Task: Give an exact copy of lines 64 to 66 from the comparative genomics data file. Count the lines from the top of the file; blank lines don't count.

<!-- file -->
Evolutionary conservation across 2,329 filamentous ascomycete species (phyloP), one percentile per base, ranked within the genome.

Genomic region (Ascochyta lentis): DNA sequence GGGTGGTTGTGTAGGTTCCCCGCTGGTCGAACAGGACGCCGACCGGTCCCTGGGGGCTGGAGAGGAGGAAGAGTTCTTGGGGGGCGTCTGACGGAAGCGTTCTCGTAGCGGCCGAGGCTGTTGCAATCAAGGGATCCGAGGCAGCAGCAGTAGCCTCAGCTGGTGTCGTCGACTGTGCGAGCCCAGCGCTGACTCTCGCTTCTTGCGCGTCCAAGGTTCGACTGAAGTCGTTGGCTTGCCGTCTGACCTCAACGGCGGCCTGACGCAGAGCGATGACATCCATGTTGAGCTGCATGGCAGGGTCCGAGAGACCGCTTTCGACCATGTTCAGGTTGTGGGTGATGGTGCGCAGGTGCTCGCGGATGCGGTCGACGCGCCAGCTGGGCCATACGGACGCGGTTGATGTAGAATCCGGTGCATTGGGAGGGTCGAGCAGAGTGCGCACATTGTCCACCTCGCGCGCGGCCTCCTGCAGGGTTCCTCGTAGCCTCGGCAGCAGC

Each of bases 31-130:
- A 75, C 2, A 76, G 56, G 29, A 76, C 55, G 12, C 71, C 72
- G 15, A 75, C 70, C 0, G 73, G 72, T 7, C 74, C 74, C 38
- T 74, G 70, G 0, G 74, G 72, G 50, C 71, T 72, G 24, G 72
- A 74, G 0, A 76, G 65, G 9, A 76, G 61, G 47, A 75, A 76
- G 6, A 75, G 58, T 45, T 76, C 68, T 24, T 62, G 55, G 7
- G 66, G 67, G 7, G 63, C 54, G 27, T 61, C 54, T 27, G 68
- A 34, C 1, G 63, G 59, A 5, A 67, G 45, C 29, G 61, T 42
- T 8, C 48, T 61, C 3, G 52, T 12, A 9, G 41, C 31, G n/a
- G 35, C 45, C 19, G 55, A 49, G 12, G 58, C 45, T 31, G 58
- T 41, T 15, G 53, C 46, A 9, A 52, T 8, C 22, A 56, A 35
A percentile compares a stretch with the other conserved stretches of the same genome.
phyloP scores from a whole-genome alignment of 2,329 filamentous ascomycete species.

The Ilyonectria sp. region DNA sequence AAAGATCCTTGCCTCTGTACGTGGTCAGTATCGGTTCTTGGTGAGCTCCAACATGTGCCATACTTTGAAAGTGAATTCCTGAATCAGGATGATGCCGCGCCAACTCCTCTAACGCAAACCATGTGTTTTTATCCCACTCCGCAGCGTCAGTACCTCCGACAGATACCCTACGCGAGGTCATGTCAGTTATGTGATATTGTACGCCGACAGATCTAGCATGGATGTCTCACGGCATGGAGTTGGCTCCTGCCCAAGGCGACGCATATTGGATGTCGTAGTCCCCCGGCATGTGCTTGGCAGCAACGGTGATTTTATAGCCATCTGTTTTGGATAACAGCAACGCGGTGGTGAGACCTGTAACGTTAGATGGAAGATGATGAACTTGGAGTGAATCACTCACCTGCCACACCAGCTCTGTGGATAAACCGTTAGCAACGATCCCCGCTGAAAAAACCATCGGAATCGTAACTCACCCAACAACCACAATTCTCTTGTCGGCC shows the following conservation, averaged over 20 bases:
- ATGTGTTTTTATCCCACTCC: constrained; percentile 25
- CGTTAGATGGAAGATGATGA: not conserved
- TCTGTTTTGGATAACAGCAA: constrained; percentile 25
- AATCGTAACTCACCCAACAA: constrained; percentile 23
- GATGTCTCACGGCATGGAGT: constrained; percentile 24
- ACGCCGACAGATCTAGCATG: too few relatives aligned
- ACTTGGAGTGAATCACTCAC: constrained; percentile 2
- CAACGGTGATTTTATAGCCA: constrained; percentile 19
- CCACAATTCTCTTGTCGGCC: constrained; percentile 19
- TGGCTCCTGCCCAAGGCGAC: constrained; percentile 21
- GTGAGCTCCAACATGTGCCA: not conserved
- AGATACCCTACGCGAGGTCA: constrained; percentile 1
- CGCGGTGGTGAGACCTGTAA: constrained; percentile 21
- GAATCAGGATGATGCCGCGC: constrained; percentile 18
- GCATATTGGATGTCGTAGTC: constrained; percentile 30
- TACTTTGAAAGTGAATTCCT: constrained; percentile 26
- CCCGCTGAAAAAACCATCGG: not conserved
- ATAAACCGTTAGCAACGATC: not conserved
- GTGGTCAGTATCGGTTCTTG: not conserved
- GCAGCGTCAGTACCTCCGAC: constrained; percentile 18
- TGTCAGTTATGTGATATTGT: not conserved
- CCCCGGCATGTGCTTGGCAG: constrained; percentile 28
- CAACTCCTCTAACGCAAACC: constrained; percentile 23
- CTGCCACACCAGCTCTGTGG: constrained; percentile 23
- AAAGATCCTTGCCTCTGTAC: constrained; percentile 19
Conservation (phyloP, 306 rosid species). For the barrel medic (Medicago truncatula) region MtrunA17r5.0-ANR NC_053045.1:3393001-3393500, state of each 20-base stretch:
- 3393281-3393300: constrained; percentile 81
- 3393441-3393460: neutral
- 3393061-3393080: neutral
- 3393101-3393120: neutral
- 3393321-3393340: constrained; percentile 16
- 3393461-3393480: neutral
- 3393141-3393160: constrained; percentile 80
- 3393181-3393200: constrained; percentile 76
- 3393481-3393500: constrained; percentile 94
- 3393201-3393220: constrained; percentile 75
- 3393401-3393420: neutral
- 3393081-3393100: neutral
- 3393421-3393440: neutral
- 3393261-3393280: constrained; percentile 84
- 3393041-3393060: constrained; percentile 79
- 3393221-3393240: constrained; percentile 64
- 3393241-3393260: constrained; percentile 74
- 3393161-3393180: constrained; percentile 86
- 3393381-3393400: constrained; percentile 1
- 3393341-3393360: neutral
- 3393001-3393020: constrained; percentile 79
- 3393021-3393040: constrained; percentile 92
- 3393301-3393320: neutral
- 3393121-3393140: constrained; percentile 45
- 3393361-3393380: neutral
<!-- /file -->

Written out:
- 3393021-3393040: constrained; percentile 92
- 3393301-3393320: neutral
- 3393121-3393140: constrained; percentile 45